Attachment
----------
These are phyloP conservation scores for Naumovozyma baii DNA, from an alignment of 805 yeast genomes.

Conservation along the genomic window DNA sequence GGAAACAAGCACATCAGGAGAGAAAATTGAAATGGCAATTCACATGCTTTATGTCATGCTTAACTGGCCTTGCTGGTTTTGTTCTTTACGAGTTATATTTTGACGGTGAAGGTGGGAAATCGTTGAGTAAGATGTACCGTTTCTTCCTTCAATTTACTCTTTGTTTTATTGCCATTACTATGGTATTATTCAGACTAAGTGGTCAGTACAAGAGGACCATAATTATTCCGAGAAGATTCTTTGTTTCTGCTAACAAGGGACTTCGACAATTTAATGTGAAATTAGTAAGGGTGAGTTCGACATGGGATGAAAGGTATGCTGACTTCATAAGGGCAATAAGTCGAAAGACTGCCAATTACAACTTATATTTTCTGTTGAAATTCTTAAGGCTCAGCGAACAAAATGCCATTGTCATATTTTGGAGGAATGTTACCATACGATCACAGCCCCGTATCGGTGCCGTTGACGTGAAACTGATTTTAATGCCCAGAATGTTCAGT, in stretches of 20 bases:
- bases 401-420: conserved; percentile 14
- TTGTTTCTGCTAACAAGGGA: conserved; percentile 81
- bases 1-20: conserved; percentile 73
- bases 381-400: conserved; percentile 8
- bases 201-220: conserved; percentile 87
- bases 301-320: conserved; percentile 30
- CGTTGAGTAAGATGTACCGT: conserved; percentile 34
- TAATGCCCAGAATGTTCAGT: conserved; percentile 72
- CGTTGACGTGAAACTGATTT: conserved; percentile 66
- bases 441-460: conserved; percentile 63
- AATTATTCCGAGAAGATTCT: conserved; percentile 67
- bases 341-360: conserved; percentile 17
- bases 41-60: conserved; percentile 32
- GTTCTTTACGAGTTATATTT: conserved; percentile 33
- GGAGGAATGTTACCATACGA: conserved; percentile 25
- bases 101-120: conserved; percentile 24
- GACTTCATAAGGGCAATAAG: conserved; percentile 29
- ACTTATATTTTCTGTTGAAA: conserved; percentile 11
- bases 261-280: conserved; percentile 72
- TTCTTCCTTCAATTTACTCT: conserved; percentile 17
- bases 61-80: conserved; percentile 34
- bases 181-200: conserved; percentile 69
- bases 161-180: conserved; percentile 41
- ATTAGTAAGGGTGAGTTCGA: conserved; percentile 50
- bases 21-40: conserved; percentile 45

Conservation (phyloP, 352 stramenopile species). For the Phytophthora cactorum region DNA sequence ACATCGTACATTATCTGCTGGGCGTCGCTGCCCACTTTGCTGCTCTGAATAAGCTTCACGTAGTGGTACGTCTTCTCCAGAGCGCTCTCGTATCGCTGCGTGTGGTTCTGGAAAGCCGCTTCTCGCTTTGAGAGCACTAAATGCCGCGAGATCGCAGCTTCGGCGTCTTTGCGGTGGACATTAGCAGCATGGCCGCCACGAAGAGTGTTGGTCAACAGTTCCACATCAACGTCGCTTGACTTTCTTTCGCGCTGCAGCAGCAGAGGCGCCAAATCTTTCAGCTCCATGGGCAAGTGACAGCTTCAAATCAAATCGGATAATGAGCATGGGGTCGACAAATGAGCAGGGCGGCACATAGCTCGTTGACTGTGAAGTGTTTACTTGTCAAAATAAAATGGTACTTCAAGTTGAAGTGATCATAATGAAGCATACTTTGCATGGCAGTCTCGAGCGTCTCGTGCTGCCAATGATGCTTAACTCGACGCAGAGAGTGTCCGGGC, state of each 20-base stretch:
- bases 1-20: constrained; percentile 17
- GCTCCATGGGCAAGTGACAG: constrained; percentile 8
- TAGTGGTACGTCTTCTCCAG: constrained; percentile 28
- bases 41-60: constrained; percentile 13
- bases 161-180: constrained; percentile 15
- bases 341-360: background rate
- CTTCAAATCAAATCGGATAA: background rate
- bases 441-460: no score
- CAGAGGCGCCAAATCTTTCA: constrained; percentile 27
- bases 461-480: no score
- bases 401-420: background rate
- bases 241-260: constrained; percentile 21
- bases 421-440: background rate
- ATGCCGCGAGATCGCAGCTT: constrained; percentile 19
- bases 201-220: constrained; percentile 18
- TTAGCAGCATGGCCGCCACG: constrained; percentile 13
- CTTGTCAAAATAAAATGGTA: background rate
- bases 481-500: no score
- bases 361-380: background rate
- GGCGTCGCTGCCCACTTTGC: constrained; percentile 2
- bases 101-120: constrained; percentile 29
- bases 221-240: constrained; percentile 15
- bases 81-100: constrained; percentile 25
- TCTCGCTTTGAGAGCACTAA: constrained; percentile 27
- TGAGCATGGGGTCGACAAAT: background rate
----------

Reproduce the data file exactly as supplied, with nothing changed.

These are phyloP conservation scores for Naumovozyma baii DNA, from an alignment of 805 yeast genomes.

Conservation along the genomic window DNA sequence GGAAACAAGCACATCAGGAGAGAAAATTGAAATGGCAATTCACATGCTTTATGTCATGCTTAACTGGCCTTGCTGGTTTTGTTCTTTACGAGTTATATTTTGACGGTGAAGGTGGGAAATCGTTGAGTAAGATGTACCGTTTCTTCCTTCAATTTACTCTTTGTTTTATTGCCATTACTATGGTATTATTCAGACTAAGTGGTCAGTACAAGAGGACCATAATTATTCCGAGAAGATTCTTTGTTTCTGCTAACAAGGGACTTCGACAATTTAATGTGAAATTAGTAAGGGTGAGTTCGACATGGGATGAAAGGTATGCTGACTTCATAAGGGCAATAAGTCGAAAGACTGCCAATTACAACTTATATTTTCTGTTGAAATTCTTAAGGCTCAGCGAACAAAATGCCATTGTCATATTTTGGAGGAATGTTACCATACGATCACAGCCCCGTATCGGTGCCGTTGACGTGAAACTGATTTTAATGCCCAGAATGTTCAGT, in stretches of 20 bases:
- bases 401-420: conserved; percentile 14
- TTGTTTCTGCTAACAAGGGA: conserved; percentile 81
- bases 1-20: conserved; percentile 73
- bases 381-400: conserved; percentile 8
- bases 201-220: conserved; percentile 87
- bases 301-320: conserved; percentile 30
- CGTTGAGTAAGATGTACCGT: conserved; percentile 34
- TAATGCCCAGAATGTTCAGT: conserved; percentile 72
- CGTTGACGTGAAACTGATTT: conserved; percentile 66
- bases 441-460: conserved; percentile 63
- AATTATTCCGAGAAGATTCT: conserved; percentile 67
- bases 341-360: conserved; percentile 17
- bases 41-60: conserved; percentile 32
- GTTCTTTACGAGTTATATTT: conserved; percentile 33
- GGAGGAATGTTACCATACGA: conserved; percentile 25
- bases 101-120: conserved; percentile 24
- GACTTCATAAGGGCAATAAG: conserved; percentile 29
- ACTTATATTTTCTGTTGAAA: conserved; percentile 11
- bases 261-280: conserved; percentile 72
- TTCTTCCTTCAATTTACTCT: conserved; percentile 17
- bases 61-80: conserved; percentile 34
- bases 181-200: conserved; percentile 69
- bases 161-180: conserved; percentile 41
- ATTAGTAAGGGTGAGTTCGA: conserved; percentile 50
- bases 21-40: conserved; percentile 45

Conservation (phyloP, 352 stramenopile species). For the Phytophthora cactorum region DNA sequence ACATCGTACATTATCTGCTGGGCGTCGCTGCCCACTTTGCTGCTCTGAATAAGCTTCACGTAGTGGTACGTCTTCTCCAGAGCGCTCTCGTATCGCTGCGTGTGGTTCTGGAAAGCCGCTTCTCGCTTTGAGAGCACTAAATGCCGCGAGATCGCAGCTTCGGCGTCTTTGCGGTGGACATTAGCAGCATGGCCGCCACGAAGAGTGTTGGTCAACAGTTCCACATCAACGTCGCTTGACTTTCTTTCGCGCTGCAGCAGCAGAGGCGCCAAATCTTTCAGCTCCATGGGCAAGTGACAGCTTCAAATCAAATCGGATAATGAGCATGGGGTCGACAAATGAGCAGGGCGGCACATAGCTCGTTGACTGTGAAGTGTTTACTTGTCAAAATAAAATGGTACTTCAAGTTGAAGTGATCATAATGAAGCATACTTTGCATGGCAGTCTCGAGCGTCTCGTGCTGCCAATGATGCTTAACTCGACGCAGAGAGTGTCCGGGC, state of each 20-base stretch:
- bases 1-20: constrained; percentile 17
- GCTCCATGGGCAAGTGACAG: constrained; percentile 8
- TAGTGGTACGTCTTCTCCAG: constrained; percentile 28
- bases 41-60: constrained; percentile 13
- bases 161-180: constrained; percentile 15
- bases 341-360: background rate
- CTTCAAATCAAATCGGATAA: background rate
- bases 441-460: no score
- CAGAGGCGCCAAATCTTTCA: constrained; percentile 27
- bases 461-480: no score
- bases 401-420: background rate
- bases 241-260: constrained; percentile 21
- bases 421-440: background rate
- ATGCCGCGAGATCGCAGCTT: constrained; percentile 19
- bases 201-220: constrained; percentile 18
- TTAGCAGCATGGCCGCCACG: constrained; percentile 13
- CTTGTCAAAATAAAATGGTA: background rate
- bases 481-500: no score
- bases 361-380: background rate
- GGCGTCGCTGCCCACTTTGC: constrained; percentile 2
- bases 101-120: constrained; percentile 29
- bases 221-240: constrained; percentile 15
- bases 81-100: constrained; percentile 25
- TCTCGCTTTGAGAGCACTAA: constrained; percentile 27
- TGAGCATGGGGTCGACAAAT: background rate